$ ./manage.py retro_slow

As its name suggests, enumerating the bucket directly will generally be much slower than reading the inventory, particularly for buckets with thousands of objects or more.

Note

Because the inventory may be up to 24 hours old, a retro_fast scan may miss the newest objects in the bucket. If you need to scan all files immediately, use retro_slow.

In either case, once all of the objects are in the analyzer SQS queue, it will take some time for BinaryAlert to finish scanning all of them (depending on how many objects you have). YARA matches found during a retroactive scan are treated like any other - the matches are saved to Dynamo and reported via SNS.

Stopping a Retro Scan

Sometimes, a new YARA rule you thought would be great turns out to be super noisy, flooding you with false positive alerts. Unfortunately, if you have millions of objects in your BinaryAlert bucket, a retro scan can take hours to finish. To stop a retro scan dead in its tracks, you can drop all messages from the analysis queue:

$ ./manage.py purge_queue

Warning

This will also drop any event notifications from newly added objects that arrived after the retro scan started. These objects won't be scanned again until either (a) the next retro_slow scan or (b) the next retro_fast after 24 hours when the new object is in the inventory.

CarbonBlack Downloader

If you use CarbonBlack Enterprise Response, you can enable BinaryAlert's optional downloader SQS queue and Lambda function. The downloader copies files (and some metadata) from CarbonBlack into BinaryAlert's S3 bucket. To enable it:

$ ./manage.py configure
AWS Region (us-east-1):
Unique name prefix, e.g. "company_team": your_unique_prefix
Enable the CarbonBlack downloader? (no): yes
CarbonBlack URL: https://your.carbonblack.url
CarbonBlack API token (only needs binary read access):

$ ./manage.py deploy

Warning

The API token only needs access to read binaries. Do not use a token with admin privileges, do not allow other users to share the same token, and be sure to regularly rotate the token.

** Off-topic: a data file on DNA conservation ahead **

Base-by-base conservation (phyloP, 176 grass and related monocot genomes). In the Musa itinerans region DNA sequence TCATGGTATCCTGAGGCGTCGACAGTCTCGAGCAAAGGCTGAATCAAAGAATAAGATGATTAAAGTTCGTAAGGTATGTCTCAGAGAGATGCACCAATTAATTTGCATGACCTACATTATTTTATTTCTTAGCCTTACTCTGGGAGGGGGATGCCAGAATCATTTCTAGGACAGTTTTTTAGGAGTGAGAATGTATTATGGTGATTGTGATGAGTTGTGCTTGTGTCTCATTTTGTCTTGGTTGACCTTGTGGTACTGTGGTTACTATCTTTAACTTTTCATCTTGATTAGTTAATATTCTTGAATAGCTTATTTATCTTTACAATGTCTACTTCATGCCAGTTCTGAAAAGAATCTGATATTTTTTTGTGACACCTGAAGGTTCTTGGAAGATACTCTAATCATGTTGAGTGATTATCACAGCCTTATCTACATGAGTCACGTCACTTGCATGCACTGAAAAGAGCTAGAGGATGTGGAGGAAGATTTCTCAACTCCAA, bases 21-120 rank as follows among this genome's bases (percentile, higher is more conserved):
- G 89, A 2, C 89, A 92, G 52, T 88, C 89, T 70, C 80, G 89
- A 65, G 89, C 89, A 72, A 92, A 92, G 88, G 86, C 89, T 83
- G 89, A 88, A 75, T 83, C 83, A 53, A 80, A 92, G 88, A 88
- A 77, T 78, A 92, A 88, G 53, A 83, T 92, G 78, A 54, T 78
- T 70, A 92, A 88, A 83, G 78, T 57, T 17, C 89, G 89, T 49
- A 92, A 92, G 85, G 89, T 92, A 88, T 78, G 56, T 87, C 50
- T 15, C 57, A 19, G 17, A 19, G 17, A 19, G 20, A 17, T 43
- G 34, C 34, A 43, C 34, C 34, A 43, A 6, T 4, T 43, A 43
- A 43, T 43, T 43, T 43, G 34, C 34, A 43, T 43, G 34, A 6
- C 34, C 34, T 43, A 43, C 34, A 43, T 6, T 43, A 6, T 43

Note

The API token will not be shown on screen and BinaryAlert will create a new KMS key to encrypt the credentials before saving them to the terraform.tfvars configuration file. The downloader (and no other component) is authorized to decrypt the credentials with the generated key.

Binaries downloaded from CarbonBlack are saved to the BinaryAlert S3 bucket with the key carbonblack/MD5 and with the following metadata:

[
    'carbon_black_group',
    'carbon_black_host_count',
    'carbon_black_last_seen',
    'carbon_black_md5',
    'carbon_black_os_type',
    'carbon_black_virustotal_score',
    'carbon_black_webui_link',
    'filepath'  # from the "observed_filenames" CarbonBlack metadata
]

Copy All Files

If you want to run a one-time job to copy every file from CarbonBlack into BinaryAlert:

$ ./manage.py cb_copy_all

This runs locally, using multiple threads to enumerate the files in CarbonBlack into the BinaryAlert downloader SQS queue.

Real-Time Invocations

For real-time file analysis, we recommend publishing to the downloader SQS queue every time CarbonBlack logs a binarystore.file.added event. If you use StreamAlert to process CarbonBlack logs, the following rule will publish a message for every new binary (assuming the SQS queue is a properly configured StreamAlert output):

@rule(logs=['carbonblack:binarystore.file.added'], outputs=['aws-sqs:binaryalert'])
def cb_binarystore_file_added(rec):
    """
    description: CarbonBlack found a new binary: forward to BinaryAlert for YARA analysis.
    """
    return True

You can also directly publish messages to the downloader SQS queue. Messages are expected to be in the very simple format {'md5': 'ABCDE....'}